Managing Immunocompromised Animals

John Donovan1, Patricia Brown2

1 Wyeth Research, Collegeville, Pennsylvania, 2 National Institutes of Health, Bethesda, Maryland
Publication Name:  Current Protocols in Immunology
Unit Number:  Unit 1.2
DOI:  10.1002/0471142735.im0102s77
Online Posting Date:  May, 2007
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Abstract

This unit describes some commonly used methods for maintaining immunocompromised rodents, specifically mice, to prevent infections from adventitious pathogens. The basic protocol describes the microisolation housing unit, while alternate procedures cover individually ventilated isolator housing, laminar‐flow rack housing, flexible‐film isolator housing, and barrier facility housing.

     
 
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Table of Contents

  • Basic Protocol 1: Microisolation Housing
  • Alternate Protocol 1: Individually Ventilated Isolator Housing
  • Alternate Protocol 2: Flexible‐Film Isolator Housing
  • Alternate Protocol 3: Barrier Facility Housing
  • Commentary
  • Literature Cited
  • Figures
     
 
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Materials

Basic Protocol 1: Microisolation Housing

  Materials
  • Sterilant (ABQ Sterilant‐Disinfectant, Alcide, or CLIDOX‐S, Pharmacal Labs; http://www.pharmacal.com/), placed in spray bottle and tray
  • Microisolation housing unit comprised of the following: autoclavable plastic cage, plastic filter top, stainless steel wire bar lid, water bottle with rubber stopper and stainless steel sipper tube, autoclavable feed and bedding
  • Autoclavable flasks (250‐ to 1000‐ml capacity) filled with water
  • Disposable lab coat and gloves
  • HEPA‐filtered laminar‐flow workbench
  • Rubber‐tipped forceps and forceps tray containing sterilant
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Figures

Videos

Literature Cited

Literature Cited
   Dillehay, D.L., Lehner, N.D.M., and Huerkamp, M.H. 1990. The effectiveness of a microisolator cage system and sentinel mice for controlling and detecting MHV and Sendai virus infections. Lab. Anim. Sci. 40:367‐369.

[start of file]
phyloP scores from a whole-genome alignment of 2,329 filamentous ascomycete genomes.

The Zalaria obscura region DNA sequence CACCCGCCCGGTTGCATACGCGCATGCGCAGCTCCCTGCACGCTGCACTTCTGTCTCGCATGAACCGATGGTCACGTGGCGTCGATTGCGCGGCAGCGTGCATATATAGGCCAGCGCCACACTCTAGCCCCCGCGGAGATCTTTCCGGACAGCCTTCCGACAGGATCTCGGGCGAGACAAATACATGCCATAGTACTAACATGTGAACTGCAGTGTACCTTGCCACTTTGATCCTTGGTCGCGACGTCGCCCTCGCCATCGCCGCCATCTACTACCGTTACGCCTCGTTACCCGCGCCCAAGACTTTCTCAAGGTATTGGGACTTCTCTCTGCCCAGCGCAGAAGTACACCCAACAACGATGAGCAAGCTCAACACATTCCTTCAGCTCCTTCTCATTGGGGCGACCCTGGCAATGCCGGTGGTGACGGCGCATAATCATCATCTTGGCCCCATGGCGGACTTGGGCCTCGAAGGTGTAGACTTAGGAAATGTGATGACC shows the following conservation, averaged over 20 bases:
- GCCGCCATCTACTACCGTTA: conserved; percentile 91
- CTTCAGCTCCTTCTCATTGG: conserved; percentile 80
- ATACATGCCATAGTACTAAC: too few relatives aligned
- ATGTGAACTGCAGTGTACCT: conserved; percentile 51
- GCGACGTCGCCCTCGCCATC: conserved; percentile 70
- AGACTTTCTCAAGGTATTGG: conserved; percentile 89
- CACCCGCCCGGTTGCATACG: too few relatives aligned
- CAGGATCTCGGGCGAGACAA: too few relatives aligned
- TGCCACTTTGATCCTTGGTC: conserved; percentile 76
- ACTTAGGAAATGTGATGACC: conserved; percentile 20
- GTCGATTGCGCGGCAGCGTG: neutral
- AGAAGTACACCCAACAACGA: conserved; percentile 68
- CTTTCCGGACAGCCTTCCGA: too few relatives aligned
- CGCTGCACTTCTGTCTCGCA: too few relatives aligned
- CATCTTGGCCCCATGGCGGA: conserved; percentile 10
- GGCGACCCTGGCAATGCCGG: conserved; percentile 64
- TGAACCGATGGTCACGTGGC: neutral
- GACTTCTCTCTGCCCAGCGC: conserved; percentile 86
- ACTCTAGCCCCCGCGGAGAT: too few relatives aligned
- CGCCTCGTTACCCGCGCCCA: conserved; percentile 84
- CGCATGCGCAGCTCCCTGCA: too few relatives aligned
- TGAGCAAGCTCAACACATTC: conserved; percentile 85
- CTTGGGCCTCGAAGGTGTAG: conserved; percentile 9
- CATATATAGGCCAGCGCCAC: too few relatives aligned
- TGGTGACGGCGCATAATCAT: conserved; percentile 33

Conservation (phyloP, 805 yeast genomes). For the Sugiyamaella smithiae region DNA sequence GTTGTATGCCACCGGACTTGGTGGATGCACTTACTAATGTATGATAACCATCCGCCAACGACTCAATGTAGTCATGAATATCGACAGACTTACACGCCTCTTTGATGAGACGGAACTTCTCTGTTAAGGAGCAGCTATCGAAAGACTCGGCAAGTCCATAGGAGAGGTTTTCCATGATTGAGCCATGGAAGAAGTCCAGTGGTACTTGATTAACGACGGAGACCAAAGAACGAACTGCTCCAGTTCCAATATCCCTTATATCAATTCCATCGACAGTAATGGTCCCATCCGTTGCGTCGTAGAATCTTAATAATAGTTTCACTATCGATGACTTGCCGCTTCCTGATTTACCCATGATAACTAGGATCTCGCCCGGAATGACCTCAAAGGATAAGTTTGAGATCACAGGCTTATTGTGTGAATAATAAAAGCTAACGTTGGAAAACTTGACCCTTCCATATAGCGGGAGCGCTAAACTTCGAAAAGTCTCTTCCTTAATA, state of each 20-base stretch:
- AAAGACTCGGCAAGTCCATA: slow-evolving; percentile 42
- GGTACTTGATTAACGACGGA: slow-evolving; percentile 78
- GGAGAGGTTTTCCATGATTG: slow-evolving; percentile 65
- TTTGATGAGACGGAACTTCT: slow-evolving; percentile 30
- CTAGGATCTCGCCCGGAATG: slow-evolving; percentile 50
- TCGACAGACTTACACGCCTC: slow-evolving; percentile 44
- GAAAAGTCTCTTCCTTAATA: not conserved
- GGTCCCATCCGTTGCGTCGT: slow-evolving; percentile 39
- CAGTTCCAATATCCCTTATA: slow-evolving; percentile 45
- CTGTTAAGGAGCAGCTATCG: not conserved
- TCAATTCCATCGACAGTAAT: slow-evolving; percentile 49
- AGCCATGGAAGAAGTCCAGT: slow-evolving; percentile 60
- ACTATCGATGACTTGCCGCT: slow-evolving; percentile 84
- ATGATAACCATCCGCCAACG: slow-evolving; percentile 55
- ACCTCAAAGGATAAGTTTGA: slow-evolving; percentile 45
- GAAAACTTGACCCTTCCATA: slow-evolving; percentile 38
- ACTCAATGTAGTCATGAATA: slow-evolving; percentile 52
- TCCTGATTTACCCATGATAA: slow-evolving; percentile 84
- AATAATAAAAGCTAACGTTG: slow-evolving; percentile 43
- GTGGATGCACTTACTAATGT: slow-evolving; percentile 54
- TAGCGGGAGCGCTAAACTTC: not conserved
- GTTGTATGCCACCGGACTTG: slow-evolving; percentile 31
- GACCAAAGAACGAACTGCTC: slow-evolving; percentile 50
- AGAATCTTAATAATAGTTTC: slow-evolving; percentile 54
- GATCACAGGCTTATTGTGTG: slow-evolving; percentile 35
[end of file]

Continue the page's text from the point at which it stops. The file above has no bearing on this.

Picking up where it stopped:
Foster, H.L., Small, J.D., and Fox, J.G. (eds.) 1983. The Mouse in Biomedical Research, Vol. III, pp. 4‐19. Academic Press, San Diego.
   Huerkamp, M.J. and Lehner, N.D. 1994. Comparitive effects of forced‐air, individual cage ventilation or an absorbent bedding additive on mouse isolator cage microenvironment. Contemp. Top Lab. Anim. Sci. 33:58‐61.
   Lab Products. 1984. The Micro‐Isolator System: Products, Principles and Procedures Manual. Maywood, N.J.
   Lipman, N.S., Corning, B.F., and Saifuddin, M. 1993. Evaluation of isolator caging systems for protection of mice against challenge with mouse hepatitis virus. Lab. Anim. 27:134‐140.
   Orcutt, R.P. 1987. How to conduct rodent research free of MHV, Sendai Virus and other pathogens. Lab. Anim. 16:31‐40.
   Sedlacek, R.S., Suit, H.D., Mason, K.A., and Rose, E.R. 1980. Development and operation of a stable limited defined flora mouse colony. In 7th ICLAS Symposium on Quality Assurance of Lab Rodents (A. Spiegel, S. Erichsen, and H. Solleveld, eds.) pp. 197‐201. Gustav Fischer Verlag, Stuttgart.
   Sedlacek, R.S., Orcutt, R.P., Suit, H.D., and Rose, E.R. 1981. A flexible barrier at cage level for existing colonies: Production and maintenance of a limited stable anaerobic flora in a closed inbred mouse colony. In Recent Advances in Germfree Research (S. Sasaki, A. Ozawa, and K. Hashimoto, eds.) pp. 65‐69. Tokai University Press, Tokyo.
   Trexler, P.C. and Reynolds, L.I. 1957. Flexible film apparatus for the rearing and use of germfree animals. Appl. Microbiol. 5:406‐413.
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